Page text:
Tuesday, May 8, 2012

Film Noir Series: The Killers (1946)

My latest Film Noir entry for Next Projection. The eleventh film on my list is The Killers (1946).

Back in 1927, right in the thick of the Roaring Twenties, Ernest Hemingway published a short story about two cold-blooded killers and the poor, unlucky soul they were hired to kill.

Director Robert Siodmak's noir classic uses the opening 15 minutes to adapt Hemingway's piece. The two titular killers wander into a late-night diner looking for a former prizefighter known as "the Swede". After tossing around a few threats, they leave. A young man, unnerved by the menacing strangers, heads off to tell his Swedish friend that the men are after him and asks him why. The Swede, cast in dark shadows as he reclines on his bed, appears resigned to his fate, telling his friend: "I did something wrong ...once."

Although The Killers credits Hemingway as the source material for its premise, in reality it's through the combined efforts of director Siodmak and screenwriter Anthony Veiller that this noir gets its chilling sense of dread. They set out to answer the questions that Hemingway left open-ended. Why didn't the Swede run? Why were the hitmen hot on his trail?

The Killers fleshes out the backstory, picking up the pieces from where Hemingway left off. It follows the downward spiral of Ole "the Swede" Andreson (Burt Lancaster, in his film debut) as he gets involved with a gang of thieves in an attempt to impress the enigmatic Kitty Collins (Ava Gardner). The film opens with guns blazing as the Swede is killed in the opening frame, leaving his personal narrative to be told in flashback from a variety of different characters' perspectives. When insurance investigator Jim Riordan (Edmond O'Brien) tries to uncover the mystery as to why the reclusive Swede left his entire small fortune to a hotelier named Queenie (Queenie Smith), he unwittingly unravels a complex, twisted plot involving double-crossings, backstabbings and robbery.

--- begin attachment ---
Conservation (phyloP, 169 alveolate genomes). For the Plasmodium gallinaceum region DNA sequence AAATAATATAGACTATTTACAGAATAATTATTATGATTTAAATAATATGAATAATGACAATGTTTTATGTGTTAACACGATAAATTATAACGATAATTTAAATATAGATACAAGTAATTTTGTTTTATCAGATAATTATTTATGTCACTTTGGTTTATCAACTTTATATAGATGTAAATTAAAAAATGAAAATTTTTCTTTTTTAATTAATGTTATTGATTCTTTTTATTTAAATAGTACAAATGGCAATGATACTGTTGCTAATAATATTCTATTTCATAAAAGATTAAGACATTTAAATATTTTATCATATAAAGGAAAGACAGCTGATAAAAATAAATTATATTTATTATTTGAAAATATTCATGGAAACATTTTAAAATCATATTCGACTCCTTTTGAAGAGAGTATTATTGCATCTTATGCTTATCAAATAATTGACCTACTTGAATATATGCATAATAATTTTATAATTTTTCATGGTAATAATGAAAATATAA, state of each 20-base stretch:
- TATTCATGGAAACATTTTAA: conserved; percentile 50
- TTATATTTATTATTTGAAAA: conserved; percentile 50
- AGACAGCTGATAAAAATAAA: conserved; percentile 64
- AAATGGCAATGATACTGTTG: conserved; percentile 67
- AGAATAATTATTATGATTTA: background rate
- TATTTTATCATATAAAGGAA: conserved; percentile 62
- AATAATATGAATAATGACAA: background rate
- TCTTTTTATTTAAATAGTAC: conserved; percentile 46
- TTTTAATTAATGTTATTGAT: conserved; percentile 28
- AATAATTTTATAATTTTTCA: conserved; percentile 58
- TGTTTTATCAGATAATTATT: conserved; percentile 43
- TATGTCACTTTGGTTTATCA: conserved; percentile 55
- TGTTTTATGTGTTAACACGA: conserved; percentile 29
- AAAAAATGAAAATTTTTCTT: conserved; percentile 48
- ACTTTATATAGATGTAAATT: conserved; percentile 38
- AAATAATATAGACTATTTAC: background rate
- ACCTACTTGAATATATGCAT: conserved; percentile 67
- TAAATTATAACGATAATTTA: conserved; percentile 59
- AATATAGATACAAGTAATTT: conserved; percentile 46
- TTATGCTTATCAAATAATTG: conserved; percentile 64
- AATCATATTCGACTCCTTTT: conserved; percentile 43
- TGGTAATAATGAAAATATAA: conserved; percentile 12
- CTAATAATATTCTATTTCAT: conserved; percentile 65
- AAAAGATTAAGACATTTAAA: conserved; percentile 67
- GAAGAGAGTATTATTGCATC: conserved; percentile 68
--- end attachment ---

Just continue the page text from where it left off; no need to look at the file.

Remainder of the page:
With its natural, conversationalist dialogue, The Killers is a chilling example of noir at its finest. Siodmak and Veiller wisely chose to let some of Hemingway's original dialogue remain, as his short story provides a springboard from which the director and screenwriter flesh out a richly characterized story about a good man who ultimately chooses the wrong path. A man whose tragic flaw is his willingness to put his trust in anyone he comes in contact with.
Ava Gardner and Burt Lancaster
With a fragmented, labyrinthine plot, The Killers seamlessly blends more than 10 flashback sequences -- each one more revealing than the last. The most compelling of these involves the Swede's initial introduction to the alluring Kitty, a slinky dame whom he first glimpses sharing a bench with the piano player at a late-night dinner party.

The sultry Gardner is a casting coup, with a soft voice and beautiful face that masks Kitty's rotten core. She's perfectly paired with then-newcomer Lancaster who gives a beautifully restrained performance that benefits from the subtle nuances he instills in his charactization of the Swede.

The Killers is a lushly filmed caper with an unrelenting score and absorbing melodrama to spare. The ultimate noir, the film uses recognizable tropes of the genre -- from the flashback sequences to the investigation headed by a hard-nosed authority figure -- to gradually build its story. The pacing is slow and deliberate, choosing to indulge in slow reveals instead of high-octane thrills.

And, in the end, it rewards the audiences patience by expertly weaving together all the loose narrative threads into a tragic, albeit satisfying, conclusion.